Begin by introducing yourself to your classmates and briefly explain what you may already know about criminal psychology and what you hope to learn from this course. After reading the Module One Discussion Scenario PDF, address the following: What influences a person’s motivation to commit a crime? Think about developmental, biological, and situational factors that contribute to the person’s behavior.
When responding to your peers, discuss whether you agree or disagree with the argument for motivation. Why or why not? Provide examples to support your rationale.
To complete this assignment, review the Discussion Rubric.
Hello everyone! My name is xxx and I’m a Psychology – Mental Health major. I wouldn’t say I know a lot about criminal psychology, but I did work in child abuse investigations and learned some about the minds of sexual predators, of which I know that they are often coming from a multigenerational cycle of abusers. I also watch a lot of crime shows but I know a lot of that is dramatized, so I look forward to learning about what really goes into assessing criminals psychologically.
Regarding the discussion scenario, there are a lot of potential contributing factors presented in Steve’s case. It’s important to note that none of these can be claimed to be the direct cause, only contributions that have been found through research and observation over time.
Biological factors to criminal behavior can include chromosomal abnormalities, structural brain differences, poor nutrition, prenatal exposure to substances like alcohol or drugs, direct exposure to toxins, and hormones (Films Media Group, 2001, 8:46). Due to his reported frequent anger, abuse of alcohol, single-parent household providing for three adolescent/adult age males, and direct handling of methamphetamine equipment, which is made with poisonous substances, Steve could likely have biological factors contributing to his criminal activity.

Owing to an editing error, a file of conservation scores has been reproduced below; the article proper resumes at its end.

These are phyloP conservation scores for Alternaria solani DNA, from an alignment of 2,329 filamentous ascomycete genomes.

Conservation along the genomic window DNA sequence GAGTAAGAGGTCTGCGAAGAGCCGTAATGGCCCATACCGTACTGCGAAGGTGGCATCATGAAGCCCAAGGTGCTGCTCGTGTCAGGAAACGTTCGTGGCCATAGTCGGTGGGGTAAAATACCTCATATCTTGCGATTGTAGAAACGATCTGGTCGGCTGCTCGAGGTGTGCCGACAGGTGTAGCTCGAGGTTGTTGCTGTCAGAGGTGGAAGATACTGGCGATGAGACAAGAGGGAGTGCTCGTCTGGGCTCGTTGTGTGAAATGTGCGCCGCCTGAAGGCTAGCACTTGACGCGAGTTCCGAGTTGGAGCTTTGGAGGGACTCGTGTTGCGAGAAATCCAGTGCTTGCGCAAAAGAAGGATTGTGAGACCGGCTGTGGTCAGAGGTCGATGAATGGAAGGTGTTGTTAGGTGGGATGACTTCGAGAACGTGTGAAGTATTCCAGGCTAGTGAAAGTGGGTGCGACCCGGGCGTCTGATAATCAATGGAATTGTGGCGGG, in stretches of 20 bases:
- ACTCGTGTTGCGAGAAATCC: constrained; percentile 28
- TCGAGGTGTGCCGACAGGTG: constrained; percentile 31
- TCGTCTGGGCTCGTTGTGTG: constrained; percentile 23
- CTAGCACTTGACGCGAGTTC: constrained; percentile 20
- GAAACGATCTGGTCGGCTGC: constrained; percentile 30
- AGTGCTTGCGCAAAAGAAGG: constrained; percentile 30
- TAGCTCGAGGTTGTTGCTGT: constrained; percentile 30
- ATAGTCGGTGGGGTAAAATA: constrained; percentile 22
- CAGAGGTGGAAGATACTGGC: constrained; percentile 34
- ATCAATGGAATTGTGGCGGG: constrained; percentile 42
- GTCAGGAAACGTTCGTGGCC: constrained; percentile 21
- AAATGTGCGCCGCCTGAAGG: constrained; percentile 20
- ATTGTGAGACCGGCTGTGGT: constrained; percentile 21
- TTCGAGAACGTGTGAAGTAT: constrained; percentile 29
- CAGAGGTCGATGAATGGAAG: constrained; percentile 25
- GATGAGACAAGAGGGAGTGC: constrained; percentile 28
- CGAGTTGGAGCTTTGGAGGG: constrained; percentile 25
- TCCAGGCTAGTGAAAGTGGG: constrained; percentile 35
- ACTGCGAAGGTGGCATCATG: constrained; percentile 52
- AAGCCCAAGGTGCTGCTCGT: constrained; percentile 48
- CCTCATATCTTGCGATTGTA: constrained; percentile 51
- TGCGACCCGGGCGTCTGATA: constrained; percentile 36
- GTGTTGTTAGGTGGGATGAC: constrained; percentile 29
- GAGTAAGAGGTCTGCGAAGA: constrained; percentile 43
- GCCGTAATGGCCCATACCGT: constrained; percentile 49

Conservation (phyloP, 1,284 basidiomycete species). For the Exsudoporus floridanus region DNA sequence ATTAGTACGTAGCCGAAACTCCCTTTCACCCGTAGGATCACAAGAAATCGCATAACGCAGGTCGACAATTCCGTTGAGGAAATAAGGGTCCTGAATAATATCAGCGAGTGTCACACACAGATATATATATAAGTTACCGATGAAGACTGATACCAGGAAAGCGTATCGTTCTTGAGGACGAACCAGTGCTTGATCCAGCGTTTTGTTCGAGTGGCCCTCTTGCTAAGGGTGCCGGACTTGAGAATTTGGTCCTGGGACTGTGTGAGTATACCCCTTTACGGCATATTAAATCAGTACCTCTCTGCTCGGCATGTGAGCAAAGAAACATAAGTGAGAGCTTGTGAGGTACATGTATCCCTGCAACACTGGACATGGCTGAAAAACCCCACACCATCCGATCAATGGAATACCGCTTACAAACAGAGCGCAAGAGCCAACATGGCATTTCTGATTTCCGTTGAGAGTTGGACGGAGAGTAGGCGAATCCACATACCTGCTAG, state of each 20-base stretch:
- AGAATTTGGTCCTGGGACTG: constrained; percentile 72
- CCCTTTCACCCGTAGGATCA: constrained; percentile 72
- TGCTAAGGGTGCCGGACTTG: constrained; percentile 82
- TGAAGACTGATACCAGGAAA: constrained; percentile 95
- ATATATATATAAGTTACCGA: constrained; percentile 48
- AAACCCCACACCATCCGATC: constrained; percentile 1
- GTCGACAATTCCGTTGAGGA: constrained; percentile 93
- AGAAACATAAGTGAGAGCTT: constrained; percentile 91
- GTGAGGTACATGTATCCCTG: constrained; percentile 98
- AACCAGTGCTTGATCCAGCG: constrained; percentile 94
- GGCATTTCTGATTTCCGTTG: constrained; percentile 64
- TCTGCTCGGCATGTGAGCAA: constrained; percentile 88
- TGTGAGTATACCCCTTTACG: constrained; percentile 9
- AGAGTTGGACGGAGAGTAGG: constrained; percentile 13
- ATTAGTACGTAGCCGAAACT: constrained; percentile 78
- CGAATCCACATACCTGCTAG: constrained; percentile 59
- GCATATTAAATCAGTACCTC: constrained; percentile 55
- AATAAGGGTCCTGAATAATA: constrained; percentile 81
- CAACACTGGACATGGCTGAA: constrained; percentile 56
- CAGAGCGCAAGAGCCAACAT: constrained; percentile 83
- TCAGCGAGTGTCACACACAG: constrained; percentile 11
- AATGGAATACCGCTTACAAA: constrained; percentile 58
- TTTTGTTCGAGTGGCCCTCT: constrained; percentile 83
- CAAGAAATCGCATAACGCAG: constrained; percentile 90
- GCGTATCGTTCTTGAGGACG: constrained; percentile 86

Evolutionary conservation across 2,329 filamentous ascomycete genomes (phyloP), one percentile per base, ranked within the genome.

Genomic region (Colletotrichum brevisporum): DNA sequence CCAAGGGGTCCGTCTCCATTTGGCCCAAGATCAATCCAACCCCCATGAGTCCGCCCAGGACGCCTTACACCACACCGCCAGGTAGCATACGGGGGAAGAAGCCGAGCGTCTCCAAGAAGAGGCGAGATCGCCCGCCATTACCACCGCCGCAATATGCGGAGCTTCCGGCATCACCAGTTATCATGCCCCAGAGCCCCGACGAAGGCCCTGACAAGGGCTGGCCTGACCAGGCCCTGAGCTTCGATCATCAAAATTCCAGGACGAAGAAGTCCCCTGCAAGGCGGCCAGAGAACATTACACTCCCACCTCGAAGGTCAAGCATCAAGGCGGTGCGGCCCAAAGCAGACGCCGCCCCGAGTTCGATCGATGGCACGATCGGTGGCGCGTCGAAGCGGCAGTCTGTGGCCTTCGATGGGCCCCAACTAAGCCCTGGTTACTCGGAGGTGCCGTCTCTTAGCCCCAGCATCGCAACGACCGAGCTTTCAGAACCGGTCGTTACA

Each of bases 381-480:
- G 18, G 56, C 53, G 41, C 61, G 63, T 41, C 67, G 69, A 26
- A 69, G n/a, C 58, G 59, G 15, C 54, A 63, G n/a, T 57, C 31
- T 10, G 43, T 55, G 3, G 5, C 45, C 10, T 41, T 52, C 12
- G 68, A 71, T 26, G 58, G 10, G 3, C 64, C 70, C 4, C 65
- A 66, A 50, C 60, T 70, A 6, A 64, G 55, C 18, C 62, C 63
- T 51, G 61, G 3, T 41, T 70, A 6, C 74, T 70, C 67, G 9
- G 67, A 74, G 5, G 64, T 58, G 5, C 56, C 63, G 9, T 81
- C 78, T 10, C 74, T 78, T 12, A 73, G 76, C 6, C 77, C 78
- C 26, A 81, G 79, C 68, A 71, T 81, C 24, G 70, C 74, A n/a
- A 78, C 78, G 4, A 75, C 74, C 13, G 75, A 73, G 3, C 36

Potential environmental factors to criminal behavior include demographics such as type of upbringing, socioeconomic strata, friends/social reference groups, age, race, and sex, and geographic factors such as where a person lives, what the neighborhood is like, whether its urban or rural, and whether they have personal space/understand that concept (13:47). For Steve, being a 21-year-old male with uncles and a father he looks up to who are in prison, frequently spending time at a drop house, and never having been in a committed relationship (unstable support systems) might be underlying contributors to his behavior.
Psychological factors, like mental illness, temporary insanity brought on by substances, maladjustment from inner turmoil, personality disorders like antisocial personality disorder or the most severe, psychopathy, are all strong contributors to criminal activity. Developmental factors though, like abuse or neglect in childhood, modeling of aggression or violent behavior, criminal patterns, sexual violence, especially factors which lower the sense of self-worth within an individual, can all be aggravators to other contributing factors (19:27). For Steve, we can’t say whether there are psychological factors, but we can assume there is some impact from neglect and dysfunction due to his father being incarcerated and older brother being absent, immediately putting Steve in that pressured position to “rise above” without the means, a high motivator for criminal behavior.
Films Media Group. (2001). The psychology of criminal behavior. Films On Demand. ://fod.infobase.com/PortalPlaylists.aspx?wID=105049&xtid=115854.